The Road

Cormac McCarthy

Published 2006

Fiction

What is it about?

A father and son attempt to stay alive whilst making their way through post-apocalyptic America.

How long is it?

300+ pages

Is it easy to read?

Yes. However it is very bleak and quite shocking in parts.      

Is it any good? 

Yes. The book won McCarthy the Pulitzer Prize in 2007.  

How will it inspire me?

The book is about the instruction and example that a father imparts to his son.    

The story is a desperately tense, bare bones account of the two main characters, an unnamed man and boy making their way to the west coast of America during the aftermath of an unspecified global disaster. Civilisation seems to have ended, everything has been destroyed, there is no food and no recovery effort. It’s a survival story with the majority of the book focusing on the characters’ attempts to elude a marauding pack of cannibals, whilst also trying not to starve to death.

The near impossible task that falls to the main character is to somehow shield and protect his son, whilst also preparing him to survive in this new world. The boy was born after the disaster and so has no knowledge of how things used to be. Consequently, the father invents a narrative for him in order to help make sense of things. He tells him that they are ‘the good guys’ and carrying ‘the fire’, which is essentially a symbol for what the world has lost: justice, morals, virtue etc., and the cannibals are the bad guys. He tells himself that he is fated by God to take care of his son, that is his only purpose, to keep him alive. The character development pretty much ends there, you never learn their names or much of who they are. They’re simply the good guys and it’s this role that they frame themselves in that helps them keep going.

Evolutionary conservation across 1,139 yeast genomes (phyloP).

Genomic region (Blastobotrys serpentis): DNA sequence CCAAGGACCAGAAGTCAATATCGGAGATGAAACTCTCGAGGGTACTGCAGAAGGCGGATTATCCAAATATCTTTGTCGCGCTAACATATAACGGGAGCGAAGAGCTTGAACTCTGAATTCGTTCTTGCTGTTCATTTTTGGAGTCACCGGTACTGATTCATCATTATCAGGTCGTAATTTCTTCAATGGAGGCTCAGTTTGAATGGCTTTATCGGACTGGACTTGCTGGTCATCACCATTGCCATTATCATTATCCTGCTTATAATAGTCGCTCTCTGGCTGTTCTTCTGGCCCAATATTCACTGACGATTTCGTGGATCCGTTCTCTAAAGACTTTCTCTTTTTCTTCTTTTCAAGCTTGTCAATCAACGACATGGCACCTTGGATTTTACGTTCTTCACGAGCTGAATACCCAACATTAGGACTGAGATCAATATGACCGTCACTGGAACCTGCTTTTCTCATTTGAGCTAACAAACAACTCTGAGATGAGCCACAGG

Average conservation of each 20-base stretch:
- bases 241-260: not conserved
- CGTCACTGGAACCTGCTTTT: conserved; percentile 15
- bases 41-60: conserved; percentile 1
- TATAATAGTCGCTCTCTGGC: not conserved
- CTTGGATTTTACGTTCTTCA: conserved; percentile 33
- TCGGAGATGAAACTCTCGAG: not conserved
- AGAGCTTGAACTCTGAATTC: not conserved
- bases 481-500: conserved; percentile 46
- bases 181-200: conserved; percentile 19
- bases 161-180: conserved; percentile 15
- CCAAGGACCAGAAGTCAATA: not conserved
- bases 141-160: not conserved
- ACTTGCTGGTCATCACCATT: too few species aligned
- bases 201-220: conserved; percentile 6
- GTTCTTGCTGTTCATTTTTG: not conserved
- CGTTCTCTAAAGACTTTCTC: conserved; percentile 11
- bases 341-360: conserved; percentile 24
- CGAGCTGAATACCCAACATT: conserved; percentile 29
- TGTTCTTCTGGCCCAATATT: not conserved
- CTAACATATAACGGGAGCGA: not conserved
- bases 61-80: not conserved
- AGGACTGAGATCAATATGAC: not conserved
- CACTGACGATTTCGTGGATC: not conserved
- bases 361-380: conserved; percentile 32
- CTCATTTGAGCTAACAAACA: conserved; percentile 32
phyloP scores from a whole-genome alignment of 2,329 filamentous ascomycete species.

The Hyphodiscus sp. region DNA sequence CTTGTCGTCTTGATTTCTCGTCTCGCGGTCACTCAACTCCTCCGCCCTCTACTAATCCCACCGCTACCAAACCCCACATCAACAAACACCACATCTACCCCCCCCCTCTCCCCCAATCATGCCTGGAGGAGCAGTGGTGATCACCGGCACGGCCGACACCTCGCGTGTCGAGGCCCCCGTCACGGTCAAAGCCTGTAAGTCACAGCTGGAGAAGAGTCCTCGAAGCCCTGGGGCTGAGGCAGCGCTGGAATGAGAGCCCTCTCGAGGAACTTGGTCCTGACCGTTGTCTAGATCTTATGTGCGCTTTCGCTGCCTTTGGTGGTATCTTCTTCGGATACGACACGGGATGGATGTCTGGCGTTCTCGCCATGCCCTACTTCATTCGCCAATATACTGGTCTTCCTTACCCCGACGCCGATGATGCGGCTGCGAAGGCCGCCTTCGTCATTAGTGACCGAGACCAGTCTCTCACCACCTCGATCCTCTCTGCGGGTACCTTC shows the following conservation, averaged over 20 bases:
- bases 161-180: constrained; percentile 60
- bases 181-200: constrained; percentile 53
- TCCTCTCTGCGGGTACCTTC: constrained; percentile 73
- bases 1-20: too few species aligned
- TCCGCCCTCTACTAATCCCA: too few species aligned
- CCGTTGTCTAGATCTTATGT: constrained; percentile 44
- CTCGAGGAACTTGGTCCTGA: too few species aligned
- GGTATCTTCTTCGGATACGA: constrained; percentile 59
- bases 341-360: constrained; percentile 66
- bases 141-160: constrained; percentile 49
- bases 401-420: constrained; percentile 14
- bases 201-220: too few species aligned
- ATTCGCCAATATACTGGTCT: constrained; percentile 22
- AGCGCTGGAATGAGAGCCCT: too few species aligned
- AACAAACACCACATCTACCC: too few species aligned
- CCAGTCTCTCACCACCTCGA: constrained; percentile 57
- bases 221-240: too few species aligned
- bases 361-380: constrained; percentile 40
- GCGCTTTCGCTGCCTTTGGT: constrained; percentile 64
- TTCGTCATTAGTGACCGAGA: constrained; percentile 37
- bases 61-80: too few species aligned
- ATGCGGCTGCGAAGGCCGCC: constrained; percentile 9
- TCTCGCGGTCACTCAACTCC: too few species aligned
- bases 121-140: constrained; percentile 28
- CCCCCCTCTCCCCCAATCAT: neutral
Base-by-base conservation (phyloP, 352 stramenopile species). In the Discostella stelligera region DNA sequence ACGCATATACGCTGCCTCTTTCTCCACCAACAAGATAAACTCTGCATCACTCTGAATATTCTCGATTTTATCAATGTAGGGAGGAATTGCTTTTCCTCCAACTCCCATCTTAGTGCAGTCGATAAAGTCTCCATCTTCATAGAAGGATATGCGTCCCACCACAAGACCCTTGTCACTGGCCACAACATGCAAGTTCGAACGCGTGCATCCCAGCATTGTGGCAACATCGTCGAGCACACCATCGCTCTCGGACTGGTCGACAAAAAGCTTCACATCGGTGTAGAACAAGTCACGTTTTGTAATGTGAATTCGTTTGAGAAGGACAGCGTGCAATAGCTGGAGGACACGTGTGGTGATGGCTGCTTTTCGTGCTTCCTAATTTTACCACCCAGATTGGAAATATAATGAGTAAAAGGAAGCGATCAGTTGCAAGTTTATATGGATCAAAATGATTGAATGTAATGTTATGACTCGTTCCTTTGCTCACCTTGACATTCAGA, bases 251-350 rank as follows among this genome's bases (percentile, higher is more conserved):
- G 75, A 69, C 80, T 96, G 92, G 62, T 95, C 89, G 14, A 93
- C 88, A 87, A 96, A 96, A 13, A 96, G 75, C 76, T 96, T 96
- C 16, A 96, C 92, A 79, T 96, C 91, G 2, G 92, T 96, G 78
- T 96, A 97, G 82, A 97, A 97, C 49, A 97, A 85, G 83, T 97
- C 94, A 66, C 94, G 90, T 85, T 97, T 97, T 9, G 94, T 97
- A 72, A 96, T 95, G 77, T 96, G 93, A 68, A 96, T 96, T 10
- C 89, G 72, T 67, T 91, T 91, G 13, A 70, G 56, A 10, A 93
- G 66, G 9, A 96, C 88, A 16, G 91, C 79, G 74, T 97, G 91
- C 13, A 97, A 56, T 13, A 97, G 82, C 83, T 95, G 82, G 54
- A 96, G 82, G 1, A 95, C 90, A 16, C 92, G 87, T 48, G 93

However, trying to keep some semblance of humanity in a world in which that is a liability is difficult. Despite knowing full well the reality of the situation the son still pines for human contact and to help people. The father recognises this in him and does his best not to dissuade him, but also not to encourage him too much. The two characters are exposed to some horrific things in the book, but the father never lets it break them, he always reminds the son who they are and that the good guys never give up.

I think in the entirety of the book, the man only really acknowledges the unrelenting nightmare of their reality once. He never despairs, gives into his fears or thinks that things are hopeless. He makes use of what they have and manages to keep himself sane and alive when he might otherwise have taken his own life, the boy is the only thing that matters and he stays strong for him. It’s a difficult book to stomach at times, but it is the main character’s will and commitment to his son that provides a dim light in the dark world they live in. This is what makes the book so inspiring, not losing your soul and letting the world break you whilst passing the torch to the next generation.    

Choice lines:

You wanted to know what the bad guys looked like. Now you know. It may happen again. My job is to take care of you. I was appointed to do that by God. I will kill anyone who touches you. Do you understand?

                […] Are we still the good guys? He said.

Yes. We’re still the good guys.

And we always will be.

Yes. We always will be.

-This is what the good guys do. They keep trying. They don’t give up.

-There’s no one to see. Do you want to die? Is that what you want?

I don’t care, the boy said, sobbing. I don’t care.

The man stopped. He stopped and squatted and held him. I’m sorry, he said. Don’t say that. You mustn’t say that.         

Leave a Reply

Fill in your details below or click an icon to log in:

WordPress.com Logo

You are commenting using your WordPress.com account. Log Out /  Change )

Google photo

You are commenting using your Google account. Log Out /  Change )

Twitter picture

You are commenting using your Twitter account. Log Out /  Change )

Facebook photo

You are commenting using your Facebook account. Log Out /  Change )

Connecting to %s